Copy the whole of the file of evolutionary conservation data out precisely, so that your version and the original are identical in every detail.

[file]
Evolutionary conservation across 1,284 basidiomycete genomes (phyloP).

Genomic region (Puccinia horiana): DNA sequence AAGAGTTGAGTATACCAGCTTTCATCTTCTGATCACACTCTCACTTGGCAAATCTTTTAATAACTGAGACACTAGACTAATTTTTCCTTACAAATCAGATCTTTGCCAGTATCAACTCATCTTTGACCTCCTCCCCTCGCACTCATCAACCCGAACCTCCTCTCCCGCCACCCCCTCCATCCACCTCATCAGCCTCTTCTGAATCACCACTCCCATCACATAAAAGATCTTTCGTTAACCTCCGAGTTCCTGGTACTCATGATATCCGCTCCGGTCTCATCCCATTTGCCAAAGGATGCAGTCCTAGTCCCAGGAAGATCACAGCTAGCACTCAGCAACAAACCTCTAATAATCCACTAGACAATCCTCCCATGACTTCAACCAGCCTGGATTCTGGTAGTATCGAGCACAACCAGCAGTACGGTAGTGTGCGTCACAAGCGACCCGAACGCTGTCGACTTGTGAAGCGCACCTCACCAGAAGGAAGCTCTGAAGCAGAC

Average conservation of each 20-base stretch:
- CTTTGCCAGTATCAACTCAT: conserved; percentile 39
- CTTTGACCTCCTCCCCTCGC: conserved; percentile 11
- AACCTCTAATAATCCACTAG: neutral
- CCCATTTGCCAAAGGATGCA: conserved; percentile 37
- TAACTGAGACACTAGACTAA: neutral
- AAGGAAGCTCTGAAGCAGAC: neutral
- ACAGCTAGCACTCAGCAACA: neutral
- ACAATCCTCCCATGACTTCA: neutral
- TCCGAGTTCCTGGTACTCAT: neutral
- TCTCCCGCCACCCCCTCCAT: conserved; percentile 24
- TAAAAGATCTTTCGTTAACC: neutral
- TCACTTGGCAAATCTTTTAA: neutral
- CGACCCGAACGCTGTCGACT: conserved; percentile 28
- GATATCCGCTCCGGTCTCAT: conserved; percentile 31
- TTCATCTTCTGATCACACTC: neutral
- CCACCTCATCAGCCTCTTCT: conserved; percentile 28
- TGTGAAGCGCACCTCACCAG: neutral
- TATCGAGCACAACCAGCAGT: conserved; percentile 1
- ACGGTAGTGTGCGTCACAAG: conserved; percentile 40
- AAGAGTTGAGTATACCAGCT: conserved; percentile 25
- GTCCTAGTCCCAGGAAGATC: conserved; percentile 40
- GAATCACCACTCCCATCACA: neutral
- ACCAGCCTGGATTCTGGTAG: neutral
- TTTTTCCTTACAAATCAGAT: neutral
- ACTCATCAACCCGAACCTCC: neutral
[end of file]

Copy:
Evolutionary conservation across 1,284 basidiomycete genomes (phyloP).

Genomic region (Puccinia horiana): DNA sequence AAGAGTTGAGTATACCAGCTTTCATCTTCTGATCACACTCTCACTTGGCAAATCTTTTAATAACTGAGACACTAGACTAATTTTTCCTTACAAATCAGATCTTTGCCAGTATCAACTCATCTTTGACCTCCTCCCCTCGCACTCATCAACCCGAACCTCCTCTCCCGCCACCCCCTCCATCCACCTCATCAGCCTCTTCTGAATCACCACTCCCATCACATAAAAGATCTTTCGTTAACCTCCGAGTTCCTGGTACTCATGATATCCGCTCCGGTCTCATCCCATTTGCCAAAGGATGCAGTCCTAGTCCCAGGAAGATCACAGCTAGCACTCAGCAACAAACCTCTAATAATCCACTAGACAATCCTCCCATGACTTCAACCAGCCTGGATTCTGGTAGTATCGAGCACAACCAGCAGTACGGTAGTGTGCGTCACAAGCGACCCGAACGCTGTCGACTTGTGAAGCGCACCTCACCAGAAGGAAGCTCTGAAGCAGAC

Average conservation of each 20-base stretch:
- CTTTGCCAGTATCAACTCAT: conserved; percentile 39
- CTTTGACCTCCTCCCCTCGC: conserved; percentile 11
- AACCTCTAATAATCCACTAG: neutral
- CCCATTTGCCAAAGGATGCA: conserved; percentile 37
- TAACTGAGACACTAGACTAA: neutral
- AAGGAAGCTCTGAAGCAGAC: neutral
- ACAGCTAGCACTCAGCAACA: neutral
- ACAATCCTCCCATGACTTCA: neutral
- TCCGAGTTCCTGGTACTCAT: neutral
- TCTCCCGCCACCCCCTCCAT: conserved; percentile 24
- TAAAAGATCTTTCGTTAACC: neutral
- TCACTTGGCAAATCTTTTAA: neutral
- CGACCCGAACGCTGTCGACT: conserved; percentile 28
- GATATCCGCTCCGGTCTCAT: conserved; percentile 31
- TTCATCTTCTGATCACACTC: neutral
- CCACCTCATCAGCCTCTTCT: conserved; percentile 28
- TGTGAAGCGCACCTCACCAG: neutral
- TATCGAGCACAACCAGCAGT: conserved; percentile 1
- ACGGTAGTGTGCGTCACAAG: conserved; percentile 40
- AAGAGTTGAGTATACCAGCT: conserved; percentile 25
- GTCCTAGTCCCAGGAAGATC: conserved; percentile 40
- GAATCACCACTCCCATCACA: neutral
- ACCAGCCTGGATTCTGGTAG: neutral
- TTTTTCCTTACAAATCAGAT: neutral
- ACTCATCAACCCGAACCTCC: neutral